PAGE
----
By: Randy Tucker
It’s the essence of a good western: Cattle roaming the open range, mysteriously disappearing overnight, with little trace of where they went.
In the old days, ranchers would follow the hoof prints of their missing livestock. In many episodes of Gunsmoke, Bonanzaand the High Chaparral, the rustlers would soon be rounded up with the help of the local town sheriff or perhaps a U.S. Marshall. Justice was often swift in these programs, administered with a rope from the nearest tall tree.
In reality, though, hanging, or specifically, lynching, didn’t happen all that often. Rustlers were often caught, tried, and sent to state or territorial prisons, but they were not executed at nearly the frequency you’d expect from Hollywood’s version of these crimes.
Rustling still exists; it’s a multi-million-dollar crime committed often across the vastness of Wyoming, South Dakota, Western Nebraska, and Montana.
A new breed of law enforcement came into existence in Wyoming, shortly after the Cowboy State changed from a territory in 1890.
The range detective was a position created by the Wyoming Livestock Board. This lawman had jurisdiction across county lines – something that didn’t exist widely until the advent of the highway patrol many years later.
The most famous of these range detectives in the late 19thand early 20th century was Tom Horn. Horn’s story was made into a semi-accurate Hollywood film starring the late Steve McQueen as Horn.
Horn’s actual life created a near-perfect western narrative. He came west as a teenager in 1874, served as an Army scout in the final capture and surrender of the great Apache chief Geronimo in 1886, then was hired by the Pinkerton Agency in Denver as one of their agents.
Some westerns mention the Pinkerton’s, who are usually categorized as ruthless man-hunters hot on the trail of armed robbers or murderers.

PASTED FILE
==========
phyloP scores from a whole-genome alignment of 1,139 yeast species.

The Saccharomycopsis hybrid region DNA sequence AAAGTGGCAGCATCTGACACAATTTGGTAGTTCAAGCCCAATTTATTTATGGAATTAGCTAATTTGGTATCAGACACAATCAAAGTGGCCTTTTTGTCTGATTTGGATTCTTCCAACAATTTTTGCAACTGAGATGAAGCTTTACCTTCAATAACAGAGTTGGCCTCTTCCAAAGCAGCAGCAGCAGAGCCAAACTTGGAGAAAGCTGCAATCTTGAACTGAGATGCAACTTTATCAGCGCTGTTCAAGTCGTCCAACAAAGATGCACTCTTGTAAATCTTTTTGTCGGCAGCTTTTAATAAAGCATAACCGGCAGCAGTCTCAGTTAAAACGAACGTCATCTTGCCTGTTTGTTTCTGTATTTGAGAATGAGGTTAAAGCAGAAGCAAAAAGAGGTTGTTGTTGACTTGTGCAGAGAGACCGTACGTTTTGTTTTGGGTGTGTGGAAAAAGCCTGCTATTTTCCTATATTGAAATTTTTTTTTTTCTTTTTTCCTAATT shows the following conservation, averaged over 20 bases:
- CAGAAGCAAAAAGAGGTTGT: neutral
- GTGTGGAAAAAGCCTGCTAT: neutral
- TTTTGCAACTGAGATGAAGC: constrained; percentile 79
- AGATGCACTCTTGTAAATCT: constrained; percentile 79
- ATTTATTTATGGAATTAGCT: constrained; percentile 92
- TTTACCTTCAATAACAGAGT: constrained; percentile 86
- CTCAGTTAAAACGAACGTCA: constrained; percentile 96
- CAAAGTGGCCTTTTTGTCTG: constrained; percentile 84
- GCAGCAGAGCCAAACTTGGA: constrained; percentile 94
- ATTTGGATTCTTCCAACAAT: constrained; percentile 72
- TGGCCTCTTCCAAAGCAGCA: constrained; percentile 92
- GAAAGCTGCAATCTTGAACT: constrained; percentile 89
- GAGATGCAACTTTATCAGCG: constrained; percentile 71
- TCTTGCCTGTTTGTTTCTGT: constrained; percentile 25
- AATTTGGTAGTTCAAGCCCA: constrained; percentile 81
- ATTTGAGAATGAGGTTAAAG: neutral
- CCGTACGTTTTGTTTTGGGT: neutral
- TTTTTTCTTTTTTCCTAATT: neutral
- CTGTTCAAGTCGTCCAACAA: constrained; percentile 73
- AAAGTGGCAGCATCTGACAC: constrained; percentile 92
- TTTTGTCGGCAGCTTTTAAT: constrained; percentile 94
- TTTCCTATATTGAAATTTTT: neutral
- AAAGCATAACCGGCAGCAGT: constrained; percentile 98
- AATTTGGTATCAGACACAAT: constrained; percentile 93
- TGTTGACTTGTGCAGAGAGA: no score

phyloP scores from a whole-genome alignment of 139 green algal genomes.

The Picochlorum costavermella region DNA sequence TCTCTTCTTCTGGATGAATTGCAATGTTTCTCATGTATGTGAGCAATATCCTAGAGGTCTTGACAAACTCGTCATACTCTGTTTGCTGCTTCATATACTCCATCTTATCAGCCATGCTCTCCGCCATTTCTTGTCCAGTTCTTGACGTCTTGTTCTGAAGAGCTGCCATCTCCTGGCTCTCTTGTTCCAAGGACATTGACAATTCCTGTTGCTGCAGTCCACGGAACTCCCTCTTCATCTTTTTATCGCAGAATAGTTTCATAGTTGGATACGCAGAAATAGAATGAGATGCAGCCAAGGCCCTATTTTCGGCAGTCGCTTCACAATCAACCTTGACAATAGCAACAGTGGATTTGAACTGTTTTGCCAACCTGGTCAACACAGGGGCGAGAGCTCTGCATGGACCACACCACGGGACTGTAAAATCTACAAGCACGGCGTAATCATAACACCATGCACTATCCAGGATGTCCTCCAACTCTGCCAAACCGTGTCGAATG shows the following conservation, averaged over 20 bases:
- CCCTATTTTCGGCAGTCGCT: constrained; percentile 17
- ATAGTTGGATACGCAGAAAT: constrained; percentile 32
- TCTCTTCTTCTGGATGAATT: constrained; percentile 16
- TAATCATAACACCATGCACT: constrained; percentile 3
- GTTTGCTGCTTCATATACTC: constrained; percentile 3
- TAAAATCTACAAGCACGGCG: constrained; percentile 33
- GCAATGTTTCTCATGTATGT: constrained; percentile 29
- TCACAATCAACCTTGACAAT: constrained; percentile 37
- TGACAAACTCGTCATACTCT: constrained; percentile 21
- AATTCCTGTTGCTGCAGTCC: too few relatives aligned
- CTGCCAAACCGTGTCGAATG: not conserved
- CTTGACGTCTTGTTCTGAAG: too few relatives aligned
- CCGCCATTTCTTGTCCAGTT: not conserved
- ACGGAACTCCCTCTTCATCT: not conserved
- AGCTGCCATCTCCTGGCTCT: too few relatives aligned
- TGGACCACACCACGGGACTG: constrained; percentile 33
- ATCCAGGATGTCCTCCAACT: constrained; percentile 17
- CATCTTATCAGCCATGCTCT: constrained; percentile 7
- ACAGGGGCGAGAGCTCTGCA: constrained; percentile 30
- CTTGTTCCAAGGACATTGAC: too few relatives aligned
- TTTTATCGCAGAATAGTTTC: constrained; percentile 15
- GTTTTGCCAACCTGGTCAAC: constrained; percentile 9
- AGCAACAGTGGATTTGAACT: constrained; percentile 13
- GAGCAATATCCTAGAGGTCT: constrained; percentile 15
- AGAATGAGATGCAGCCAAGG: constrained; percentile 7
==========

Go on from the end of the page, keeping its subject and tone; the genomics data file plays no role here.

They are just as often portrayed as zealots, callously killing anyone or anything that gets in the way of their investigations. As usual, the truth lies somewhere in the middle.
The Pinkertons were a world-renowned private investigating company. They provided security to a variety of wealthy clients and were perhaps best known for their work in hunting down bandits who robbed railroads.
Horn worked for the Pinkerton’s for a while, but found his niche in Wyoming.
The Wyoming Cattlemen’s Association suffered from rampant rustling in the late 1890s. Horn was hired by one of their members, the Swan Land and Cattle Company to work undercover to end these expensive cattle thefts.
Horn was a natural. Wherever he went, the rustling soon vanished.
There were no trials, no evidence gathered, and no trace, aside from a few unmarked graves across the vast Wyoming grasslands to indicate Horn had done his job, but the rustling ended.
Horn’s weapon of choice was the Winchester lever-action rifle.
He owned an 1876 .45-60, but it was an 1894 .30-30 that proved to be part of his undoing.
Horn was working for cattleman, J.C. Coble of the now-defunct ghost town Bosler, Wyoming in 1901. Bosler is about 20 miles north of Laramie, Wyoming in Albany County, but Coble had cattle in nearby Platte County as well.
Horn was investigating cattle rustling near Iron Mountain on the western edge of Platte County in 1901 when he was charged with the murder of 14-year Willie Nickell.
Nickell was shot at long range, wearing his father’s coat, leading many to suspect that Horn mistook the boy for his father.
Others still think the entire situation was a setup to rid the country of Horn and his ability to ferret out rustlers.
Either way, Horn was his own worst enemy, talking one night at a Cheyenne saloon of shooting a lone rider on a horse in Platte County.
A trial soon followed, and it was the end of the trail for Tom Horn.
He was hanged on November 20, 1903, in Cheyenne.
A popular man among law enforcement officials, no one wanted to pull the lever on the trap door that ended Horn’s life.
Instead, an elaborate system of counterweights was put in place, allowing Horn to be automatically executed without someone’s hand pulling the lever.
The mystery of the alleged crime committed by Horn remains popular today.
Forensics and ballistics were in their infancy at the time, with a couple of physicians disagreeing on the size of the bullet that killed Willie Nickell. One said it was a .32 or .40 caliber slug, while the other claimed it was at least a .45.
The jury went with the .45, in deference to the known .45-60 that Horn owned, with the prosecuting attorney also tying the wound to Horn’s .30-30 model.
When Horn was arrested, he had a .45-60 round in his pocket as further evidence.
A .45-60 was recently discovered in a private collection with a leather sling attached engraved J.C. Coble, Bosler, Wyoming, further enhancing the mystery.
Over a century has passed since Horn was executed, but his story remains a favorite of cattlemen and history buffs across Wyoming.